Court Ruling of the Higher Regional Court in Hamburg (Oberlandesgericht) of 9 February 2004.
This case concerns a Dutch company’s internet offer, against whom a German company filed for a preliminary injunction at the Regional Court of Hamburg. The Dutch company sold equipment used for biometrical measurements via its website. The offer was advertised in English. A German competitor claimed that the advertisement was contrary to German “Unfair Competition” laws, as the advertised equipment did not have the CE-certification required by Dutch law. The defendant, on the other hand, argued that the equipment did not require such certification as it was advertised for use by research institutes only and it was made clear that the system was not to be used for diagnostic purposes or treatments.
The crucial question was what law would apply to such a cross-border offer. To our knowledge, this is the first German case published where the so-called “Country of Origin Principle” has been applied.
What is the “Country of Origin Principle”?
Art. 3(2) of the E-Commerce-Directive 2000/31/EC (the “Directive”) provides that Member States shall not “restrict the freedom to provide information society services (as defined in Directive 98/34/EC as amended by Directive 98/48/EC) from another Member State”. At the same time Art. 3(1) of the Directive stipulates that each Member State shall ensure that the service providers established in its territory comply with the national provisions applicable in that State. This so-called “Country of Origin Principle” is aimed at facilitating the provision of cross-border teleservices within the EU. It is sufficient for the providers of such services to comply with their local laws, i.e. even if they sell their products to customers in another EU country, they need not check whether they comply with the laws of that other EU country as well.
The practical use of the Country of Origin Principle (now implemented in the various national laws) has been, and still is, highly debated. For one thing, it remains unclear how to, technically, apply this principle considering that recital 23 states that the Directive “neither aims to establish additional rules on private international law relating to conflicts of law nor does it deal with the jurisdiction of courts”. Conversely, it is questioned whether local courts would not be overstrained by the application of foreign laws when it comes to preliminary injunctions. Such a review of foreign law is required if a claim is filed against a service provider that is established in another EU Member State. According to the Country of Origin Principle, the courts may not, in general, apply a stricter local law if the law in the provider’s country of domicile is more liberal. There are exceptions such as data protection laws, gambling and unsolicited e-mails. Finally, the concept itself has been criticized for “discriminating” local service providers. This is a particular issue in Germany, as German Unfair Competition laws tend to be quite strict compared to other EU Member States. For instance, as a result of this discussion in Germany, the German Laws on Rebates and the Ordinance on Bonuses were abolished, as both laws contained concepts not known in most other Member States.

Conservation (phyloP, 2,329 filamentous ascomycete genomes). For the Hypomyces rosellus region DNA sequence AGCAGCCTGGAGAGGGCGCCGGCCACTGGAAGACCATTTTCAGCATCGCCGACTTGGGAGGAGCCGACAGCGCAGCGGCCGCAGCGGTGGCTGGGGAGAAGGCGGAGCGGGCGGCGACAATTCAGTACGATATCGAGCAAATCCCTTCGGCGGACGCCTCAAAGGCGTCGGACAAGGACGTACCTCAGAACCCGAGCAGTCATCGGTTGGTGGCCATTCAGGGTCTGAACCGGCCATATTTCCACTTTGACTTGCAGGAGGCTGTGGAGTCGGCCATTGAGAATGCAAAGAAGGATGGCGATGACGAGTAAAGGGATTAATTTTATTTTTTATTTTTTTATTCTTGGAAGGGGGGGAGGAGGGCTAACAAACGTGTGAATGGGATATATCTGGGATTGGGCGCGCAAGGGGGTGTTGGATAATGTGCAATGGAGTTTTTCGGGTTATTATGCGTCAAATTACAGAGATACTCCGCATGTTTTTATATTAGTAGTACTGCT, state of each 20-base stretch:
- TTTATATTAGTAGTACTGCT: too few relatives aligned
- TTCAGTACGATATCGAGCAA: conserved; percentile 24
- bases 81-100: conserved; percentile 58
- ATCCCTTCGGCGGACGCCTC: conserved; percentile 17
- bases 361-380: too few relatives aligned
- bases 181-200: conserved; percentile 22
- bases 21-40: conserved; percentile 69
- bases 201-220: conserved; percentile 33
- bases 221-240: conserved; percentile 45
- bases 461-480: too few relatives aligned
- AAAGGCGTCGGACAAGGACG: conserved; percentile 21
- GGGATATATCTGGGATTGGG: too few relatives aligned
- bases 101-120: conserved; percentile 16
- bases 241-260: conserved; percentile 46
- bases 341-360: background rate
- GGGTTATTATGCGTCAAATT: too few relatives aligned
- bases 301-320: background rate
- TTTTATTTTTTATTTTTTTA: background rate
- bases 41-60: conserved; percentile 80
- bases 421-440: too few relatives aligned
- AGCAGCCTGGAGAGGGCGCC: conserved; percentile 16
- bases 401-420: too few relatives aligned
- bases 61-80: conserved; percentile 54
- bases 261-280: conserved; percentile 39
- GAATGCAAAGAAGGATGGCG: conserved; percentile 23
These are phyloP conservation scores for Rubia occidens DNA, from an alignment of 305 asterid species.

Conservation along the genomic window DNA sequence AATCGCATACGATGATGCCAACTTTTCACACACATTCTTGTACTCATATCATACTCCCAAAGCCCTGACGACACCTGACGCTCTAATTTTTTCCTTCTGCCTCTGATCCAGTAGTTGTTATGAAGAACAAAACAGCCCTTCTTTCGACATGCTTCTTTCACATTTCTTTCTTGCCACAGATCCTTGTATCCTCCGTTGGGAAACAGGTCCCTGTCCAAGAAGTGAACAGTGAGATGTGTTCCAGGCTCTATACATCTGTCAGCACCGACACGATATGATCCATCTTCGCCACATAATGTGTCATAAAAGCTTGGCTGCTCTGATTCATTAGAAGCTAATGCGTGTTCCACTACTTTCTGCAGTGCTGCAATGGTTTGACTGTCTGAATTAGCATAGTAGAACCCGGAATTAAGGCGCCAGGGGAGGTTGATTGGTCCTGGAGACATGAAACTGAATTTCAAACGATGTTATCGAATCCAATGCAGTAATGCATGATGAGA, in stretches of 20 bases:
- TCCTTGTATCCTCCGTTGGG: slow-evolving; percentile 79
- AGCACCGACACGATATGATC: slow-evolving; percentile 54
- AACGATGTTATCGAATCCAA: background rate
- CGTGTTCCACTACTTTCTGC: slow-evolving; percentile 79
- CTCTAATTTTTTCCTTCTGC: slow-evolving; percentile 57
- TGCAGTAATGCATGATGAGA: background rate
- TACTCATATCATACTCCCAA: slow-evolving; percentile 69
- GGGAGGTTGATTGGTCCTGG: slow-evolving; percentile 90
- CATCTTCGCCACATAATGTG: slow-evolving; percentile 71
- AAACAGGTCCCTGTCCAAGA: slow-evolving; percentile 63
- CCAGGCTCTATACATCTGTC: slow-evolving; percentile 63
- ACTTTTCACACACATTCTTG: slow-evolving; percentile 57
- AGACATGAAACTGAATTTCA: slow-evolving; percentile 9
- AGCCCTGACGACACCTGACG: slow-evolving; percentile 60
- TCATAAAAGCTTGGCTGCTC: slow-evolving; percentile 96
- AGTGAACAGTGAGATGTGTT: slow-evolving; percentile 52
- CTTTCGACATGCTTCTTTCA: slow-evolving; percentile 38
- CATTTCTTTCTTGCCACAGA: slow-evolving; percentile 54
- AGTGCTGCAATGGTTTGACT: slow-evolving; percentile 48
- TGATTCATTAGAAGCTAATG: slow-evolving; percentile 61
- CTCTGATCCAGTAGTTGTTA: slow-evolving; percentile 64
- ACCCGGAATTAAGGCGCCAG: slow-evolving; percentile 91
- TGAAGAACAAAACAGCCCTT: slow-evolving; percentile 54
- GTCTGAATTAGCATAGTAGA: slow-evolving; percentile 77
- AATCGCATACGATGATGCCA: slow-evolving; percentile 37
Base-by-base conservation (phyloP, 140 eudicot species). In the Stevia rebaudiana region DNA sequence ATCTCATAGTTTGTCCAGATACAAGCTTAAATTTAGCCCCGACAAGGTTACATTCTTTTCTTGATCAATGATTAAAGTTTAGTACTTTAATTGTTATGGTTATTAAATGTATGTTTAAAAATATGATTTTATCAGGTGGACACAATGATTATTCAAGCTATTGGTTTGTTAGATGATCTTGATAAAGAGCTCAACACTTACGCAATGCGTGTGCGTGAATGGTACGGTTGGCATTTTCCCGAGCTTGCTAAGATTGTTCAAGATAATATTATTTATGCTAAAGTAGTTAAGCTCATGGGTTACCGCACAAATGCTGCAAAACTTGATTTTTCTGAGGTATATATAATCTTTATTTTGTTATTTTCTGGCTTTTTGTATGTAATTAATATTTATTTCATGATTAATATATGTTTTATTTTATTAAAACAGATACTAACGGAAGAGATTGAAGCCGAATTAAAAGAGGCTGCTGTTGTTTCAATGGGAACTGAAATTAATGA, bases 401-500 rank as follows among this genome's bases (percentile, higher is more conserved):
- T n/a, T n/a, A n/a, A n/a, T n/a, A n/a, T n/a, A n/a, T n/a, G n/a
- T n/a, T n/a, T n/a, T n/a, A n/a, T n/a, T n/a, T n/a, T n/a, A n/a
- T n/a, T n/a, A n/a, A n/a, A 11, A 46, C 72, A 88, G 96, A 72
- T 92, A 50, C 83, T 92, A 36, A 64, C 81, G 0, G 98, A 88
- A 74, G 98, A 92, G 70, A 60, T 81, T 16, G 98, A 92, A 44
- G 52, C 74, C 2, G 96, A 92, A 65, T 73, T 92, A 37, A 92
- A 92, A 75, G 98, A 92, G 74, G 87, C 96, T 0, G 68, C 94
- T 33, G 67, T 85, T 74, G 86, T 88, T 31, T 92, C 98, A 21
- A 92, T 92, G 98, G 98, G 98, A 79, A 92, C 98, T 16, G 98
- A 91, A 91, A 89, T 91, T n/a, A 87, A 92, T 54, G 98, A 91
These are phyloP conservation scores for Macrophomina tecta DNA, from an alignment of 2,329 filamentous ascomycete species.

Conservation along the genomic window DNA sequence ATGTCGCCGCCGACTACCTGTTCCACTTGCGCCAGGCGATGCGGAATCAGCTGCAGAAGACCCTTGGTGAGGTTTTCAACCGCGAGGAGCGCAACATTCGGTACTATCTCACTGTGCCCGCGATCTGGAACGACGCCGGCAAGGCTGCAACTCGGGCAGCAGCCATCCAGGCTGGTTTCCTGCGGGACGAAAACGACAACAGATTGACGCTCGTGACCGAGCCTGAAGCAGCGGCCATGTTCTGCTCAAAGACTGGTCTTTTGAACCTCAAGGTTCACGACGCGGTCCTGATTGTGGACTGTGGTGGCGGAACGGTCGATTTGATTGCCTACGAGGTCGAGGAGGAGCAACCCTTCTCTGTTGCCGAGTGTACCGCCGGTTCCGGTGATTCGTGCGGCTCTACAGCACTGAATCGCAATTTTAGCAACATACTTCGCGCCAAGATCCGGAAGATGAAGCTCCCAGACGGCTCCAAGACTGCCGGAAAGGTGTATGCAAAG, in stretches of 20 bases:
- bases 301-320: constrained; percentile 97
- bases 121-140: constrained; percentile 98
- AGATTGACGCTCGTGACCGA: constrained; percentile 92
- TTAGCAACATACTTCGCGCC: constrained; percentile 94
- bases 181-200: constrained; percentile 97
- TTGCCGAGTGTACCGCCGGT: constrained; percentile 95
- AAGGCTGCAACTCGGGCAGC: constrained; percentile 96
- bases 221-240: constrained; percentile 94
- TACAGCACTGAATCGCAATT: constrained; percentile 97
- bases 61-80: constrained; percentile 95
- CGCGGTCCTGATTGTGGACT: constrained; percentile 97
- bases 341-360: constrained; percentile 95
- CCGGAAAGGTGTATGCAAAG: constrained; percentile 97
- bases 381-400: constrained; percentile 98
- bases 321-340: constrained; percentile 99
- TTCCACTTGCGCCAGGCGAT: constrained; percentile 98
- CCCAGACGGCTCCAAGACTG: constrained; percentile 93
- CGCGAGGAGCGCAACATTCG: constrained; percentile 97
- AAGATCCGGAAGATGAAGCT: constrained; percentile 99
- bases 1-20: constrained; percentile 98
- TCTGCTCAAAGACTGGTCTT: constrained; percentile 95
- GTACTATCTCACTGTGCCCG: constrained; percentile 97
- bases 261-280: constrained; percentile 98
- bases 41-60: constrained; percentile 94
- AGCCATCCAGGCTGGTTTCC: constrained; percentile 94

Application of the Country of Origin Principle by the Higher Regional Court of Hamburg
According to German private international law, the German law on unfair competition generally applies where the infringement takes place in Germany (lex loci delicti comissi). As internet offers can be accessed from anywhere in the world, this law is regularly applied. Even though prior case law tried to narrow this down to internet offers that are “directed” towards the German market, (for instance because the product is sold in Germany, the website is in German etc.), we are not aware of a case where the courts found that German law would not apply.
In this case the Higher Regional Court did not expressly mention the Country of Origin Principle and so it is surprising that the court decided the case on Dutch law alone. The German competitor provided the court with the relevant Dutch law (the Besluit Medische Hulpmiddelen) and literature, which the court found to be sufficient to prove, prima facie, that the advertising would also be prohibited in The Netherlands. Dutch law provides that “medical products” may not be kept or delivered unless CE-certified, the exception being the use for testing of the equipment. The Dutch law does not define the term “medical product” and since it is a direct implementation of EU Directive 93/42/EC, the court reverted to the definition provided by that Directive. It then concluded that the equipment was “medical equipment” as defined by Directive 93/42/EC and that the advertising was misleading as it was not clear on the fact that the equipment could only be used for a limited time for testing and not for diagnostic purposes.
It is interesting that the court, even in a preliminary proceeding, did not hesitate to apply foreign law. Further, it felt competent to interpret the law by itself, since no Dutch precedent existed. In doing so the court ignored a statement that the Dutch Minister of Health had written to the defendant’s in to which he stated that the disclaimer on the website “for clinical testing only” was sufficient to comply with the law.
The decision indicates that we will see more and more cases in the future where national courts will apply foreign law due to the Country of Origin Principle. However, it cannot be ignored that the case in hand was a rather simple one, as the relevant Dutch law provisions were readily available and most of the legal interpretation could be derived from EU law. The application of the Country of Origin Principle will be a much more difficult task where a foreign legal provision must be applied and the judge does not feel competent to apply it in a preliminary proceeding.